Tuesday, September 13, 2005

Arithmetic is where numbers fly

Throughout my childhood, I had seen Carl Sandburg from time to time. He had white hair, a craggy face, and under his arm, he carried a book about Abraham Lincoln. He was a well-known eccentric poet. I didn't pay him much mind. We didn't become properly introduced until my first professional library stint in New York City. For my children's services speciality seminar, we watched the six minute film "Arithmetic," animated by Lynn Smith. Carl Sandburg narrated it. In six minutes, I was smitten.

I have mixed-feelings about sharing the link to the film "Arithmetic." It is a rare film and I'm surprised that the "clip" is actually the entire film (via RealPlayer, alas.) As a librarian, I want to share the film with everybody, but I am also a little bit shy about doing so. "Arithmetic" is the film that made me starry-eyed over Carl Sandburg. It may tickle your fancy, or it may do nothing at all for you. That's fine.

I love it.

If you can't see the film or listen to Carl Sandburg's voice, here at least is the poem for you to read:

Arithmetic

Arithmetic is where numbers fly like pigeons in and out of your head.

Arithmetic tell you how many you lose or win if you know how many you had before you lost or won.

Arithmetic is seven eleven all good children go to heaven -- or five six bundle of sticks.

Arithmetic is numbers you squeeze from your head to your hand to your pencil to your paper till you get the answer.

Arithmetic is where the answer is right and everything is nice and you can look out of the window and see the blue sky -- or the answer is wrong and you have to start all over and try again and see how it comes out this time.

If you take a number and double it and double it again and then double it a few more times, the number gets bigger and bigger and goes higher and higher and only arithmetic can tell you what the number is when you decide to quit doubling.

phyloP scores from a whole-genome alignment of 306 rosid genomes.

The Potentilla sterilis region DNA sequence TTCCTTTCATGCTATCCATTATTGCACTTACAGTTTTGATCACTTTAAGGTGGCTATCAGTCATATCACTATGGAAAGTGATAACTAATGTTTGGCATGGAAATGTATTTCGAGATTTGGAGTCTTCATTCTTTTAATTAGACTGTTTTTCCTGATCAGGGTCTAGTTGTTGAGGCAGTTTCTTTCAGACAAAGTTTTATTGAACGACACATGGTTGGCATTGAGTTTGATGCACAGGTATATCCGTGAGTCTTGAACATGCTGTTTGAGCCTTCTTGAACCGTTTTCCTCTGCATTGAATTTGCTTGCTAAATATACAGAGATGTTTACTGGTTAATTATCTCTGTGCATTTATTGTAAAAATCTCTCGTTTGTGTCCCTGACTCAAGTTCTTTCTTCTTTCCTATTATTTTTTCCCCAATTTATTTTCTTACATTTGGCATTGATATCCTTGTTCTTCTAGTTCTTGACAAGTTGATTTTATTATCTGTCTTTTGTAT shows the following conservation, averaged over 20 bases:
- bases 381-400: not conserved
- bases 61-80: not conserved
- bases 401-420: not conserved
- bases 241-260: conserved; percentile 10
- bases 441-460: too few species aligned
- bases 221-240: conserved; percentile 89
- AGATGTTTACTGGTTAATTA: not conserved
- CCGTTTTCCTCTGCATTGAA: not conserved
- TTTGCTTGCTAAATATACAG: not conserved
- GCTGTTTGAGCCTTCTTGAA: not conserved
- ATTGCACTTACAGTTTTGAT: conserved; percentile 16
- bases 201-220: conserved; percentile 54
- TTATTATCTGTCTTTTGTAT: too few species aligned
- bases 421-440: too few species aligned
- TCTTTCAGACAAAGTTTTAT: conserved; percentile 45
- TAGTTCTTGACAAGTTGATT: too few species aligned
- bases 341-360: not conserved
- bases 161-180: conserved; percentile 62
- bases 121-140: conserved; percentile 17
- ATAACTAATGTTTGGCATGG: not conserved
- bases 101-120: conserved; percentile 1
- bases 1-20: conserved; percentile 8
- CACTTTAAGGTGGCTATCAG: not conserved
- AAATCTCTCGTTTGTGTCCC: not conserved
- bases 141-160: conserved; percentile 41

Arithmetic is where you have to multiply -- and you carry the multiplication table in your head and hope you won't lose it.

If you have two animal crackers, one good and one bad, and you eat one and a striped zebra with streaks all over him eats the other, how many animal crackers will you have if somebody offers you five six seven and you say No no no and you say Nay nay nay and you say Nix nix nix?

If you ask your mother for one fried egg for breakfast and she gives you two fried eggs and you eat both of them, who is better in arithmetic, you or your mother?

--Carl Sandburg


01/04/08: The video link no longer works. Regrets.

9 comments:

HitManJ said...

I'm a bit of a science/math geek. Not so much a literary geek. Math is one of my strengths. I was doing arithmatic in my head as I read this. Thanks for sharing!

J

LB said...

I am absolutely the opposite of HitmanJ. Math confuses the hell out of me. Words on the other hand are constant and soothing. Yes, I know numbers are also constant but they are also infinite. Putting them together though is quite enjoyable.

Melangell said...

Your mother is better.

Lady K said...

YOU, my dear writer, are amazing. I hated math...good at it, but hated it...'til now. You go, girl.

Alkelda the Gleeful said...

Thanks, all! (And yes, I know my mother is better at arithmetic than I am.)

I think I would have loved math had I gotten a good start and not allowed that blasted psychological block to hinder me. I could get the concepts, but it would take me 2-3 days for everyone else's day... and at a topic a day, I was floundering. Of course, I hope Lucia will do better. I will do my part to help.

Melangell said...

Well, I just viewed the little clip of Sandburg reading "Arithmetic." I loved it. I would never have heard this if you, Alkelda the Gleeful, had not pointed it out. I think you don't have nearly enough time on your hands. We need more!

LB said...

Alkelda, I humbly submit this question. I was informed that only "young" poke could be consumed. That now, at this advanced state, it was poisonous. Propaganda by the spinach growers association perhaps?

Tricia said...

Hi Alkelda,
I posted poems on Infinity last week because I was immersed in math. This was almost my selection. I'm so glad you posted it. It is one of my favorites.
Tricia

cloudscome said...

I adore Carl Sandburg. This is my kind of math!